I have been blessed with wonderful teachers.
The first is my grandmother, whose lessons are so ingrained that I do not know where they end and where I begin. Today she turns 90, and this post is for her.
Five-and-a-half years ago, her first born, my Aunt Jennifer (another wonderful teacher, and the person who first taught me how to write), proposed a book of short stories composed by people close to my grandmother. She asked me to write the introduction, which I’m sharing with you today.
Time is relative, and the distance between 85 and 90 years old is huge. While much about my grandmother’s life has changed, I was happy to read my words this week and find that they are as true today as they were when I first wrote them in March 2014. My family and I are lucky to have been raised by such a rare person, and I hope your life will be similarly enriched through this brief exposure to her.
Ocho Rios, Jamaica
Introduction -- March 2014
Last Christmas, my Aunt Jennifer announced her intention to compile a catalog of stories about my grandmother-- her mother. As we sat in the living room, she passed around a sheet of paper with a prompt and a few broad questions. She asked us to return it to her by April.
Just before this, she organized a bunch of her grandmother's recipes into a book. In the introduction, she told anecdotes about the time she and her siblings spent with Aunt Drus-- tales of adventure and mischief that were focused on others, but from which a sort of soft portrait of the old woman emerged.
Like that one, this book stems from a deep desire to know ourselves. What is it about my history that makes me, me? What can people tell me about somebody else that will shed light on parts of my own character?
I am not immune to these questions; in fact, I am on a certain pursuit of my own to answer them.
For a while I've related most closely with my grandmother--after all, we are quite similar. We associate easily with others. We have a fierce appreciation for the truth, and fearlessness when it comes to telling it. We're usually the first to laugh when things go wrong. And we're intensely loyal and full of love, which also means that we're the first to tell someone off when we see them doing wrong.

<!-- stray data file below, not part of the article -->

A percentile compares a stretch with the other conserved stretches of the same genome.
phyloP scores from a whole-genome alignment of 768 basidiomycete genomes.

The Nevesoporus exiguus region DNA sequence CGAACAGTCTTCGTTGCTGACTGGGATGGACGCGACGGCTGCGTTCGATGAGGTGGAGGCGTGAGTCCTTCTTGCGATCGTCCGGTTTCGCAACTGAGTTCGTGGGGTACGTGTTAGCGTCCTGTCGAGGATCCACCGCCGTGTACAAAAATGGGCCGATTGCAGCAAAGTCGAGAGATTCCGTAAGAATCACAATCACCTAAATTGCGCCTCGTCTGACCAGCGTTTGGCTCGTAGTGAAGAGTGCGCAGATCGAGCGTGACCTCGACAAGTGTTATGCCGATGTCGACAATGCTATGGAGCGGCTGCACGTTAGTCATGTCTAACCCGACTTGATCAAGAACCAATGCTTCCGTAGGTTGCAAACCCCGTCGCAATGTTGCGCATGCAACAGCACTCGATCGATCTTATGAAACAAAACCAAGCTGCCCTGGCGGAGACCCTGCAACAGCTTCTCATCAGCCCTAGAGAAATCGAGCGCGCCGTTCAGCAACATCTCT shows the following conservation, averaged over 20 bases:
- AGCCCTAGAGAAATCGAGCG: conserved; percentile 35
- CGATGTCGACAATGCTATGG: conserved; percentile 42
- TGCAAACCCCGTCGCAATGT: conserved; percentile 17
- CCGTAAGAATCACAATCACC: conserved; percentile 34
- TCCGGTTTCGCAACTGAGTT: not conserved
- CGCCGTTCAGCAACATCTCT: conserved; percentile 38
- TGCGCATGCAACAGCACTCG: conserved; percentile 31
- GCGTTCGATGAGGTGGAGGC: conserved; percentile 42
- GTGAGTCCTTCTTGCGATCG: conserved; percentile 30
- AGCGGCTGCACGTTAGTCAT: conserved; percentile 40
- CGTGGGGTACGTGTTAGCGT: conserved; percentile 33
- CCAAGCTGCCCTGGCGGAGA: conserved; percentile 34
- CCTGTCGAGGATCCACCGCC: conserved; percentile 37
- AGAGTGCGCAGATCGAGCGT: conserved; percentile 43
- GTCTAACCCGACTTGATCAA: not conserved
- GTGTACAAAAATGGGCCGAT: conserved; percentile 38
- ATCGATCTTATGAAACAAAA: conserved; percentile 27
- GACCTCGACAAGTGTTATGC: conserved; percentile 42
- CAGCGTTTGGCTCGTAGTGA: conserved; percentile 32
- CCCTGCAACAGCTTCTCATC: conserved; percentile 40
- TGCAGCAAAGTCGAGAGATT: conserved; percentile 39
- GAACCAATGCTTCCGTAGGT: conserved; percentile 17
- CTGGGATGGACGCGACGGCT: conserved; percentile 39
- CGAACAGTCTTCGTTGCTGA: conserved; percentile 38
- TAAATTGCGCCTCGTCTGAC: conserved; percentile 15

In the end, what I believe is best about me I find originated with her.
As I write this, my grandmother is approaching eighty-five years old. I understand on an intellectual level that death could come at any moment-- that one day, she will go to bed and not get up again. It is beyond my capacity as a human (certainly my capacity as a writer) to anticipate or express the grief I will feel when she dies; for even now the mere thought of her absence pains me with sudden constrictions of the heart.
But, alas, she is not dead. And I am grateful that she will be able to read this and understand how profoundly she has impacted the lives of those whose paths have been fortunate enough to intersect with hers.
Coincidentally, at the same time this book was proposed, I sat down and recorded one of our conversations. We spoke about her story and she gave general life advice. At the end I asked her if there was anything left that she wanted to say. She told me that she hoped and prayed "that for the rest of your life you will be somebody that everybody--the world-- can be proud of."
Too often we let important things go unsaid. We wait until it's too late to tell people we love them, or that we care for them. If there is one lesson I have learned from her it is to not wait; to be genuine and effusive with my love, praise, and gratitude-- and to do it right now.
However, despite our best intentions, we sometimes fail to recognize where a compliment or an acknowledgement is due.
And so, I will close with this: Above all else, of this small woman from that small island, with big ambitions and a big heart, I am most certainly very grateful, and very proud.
Originally written March 2014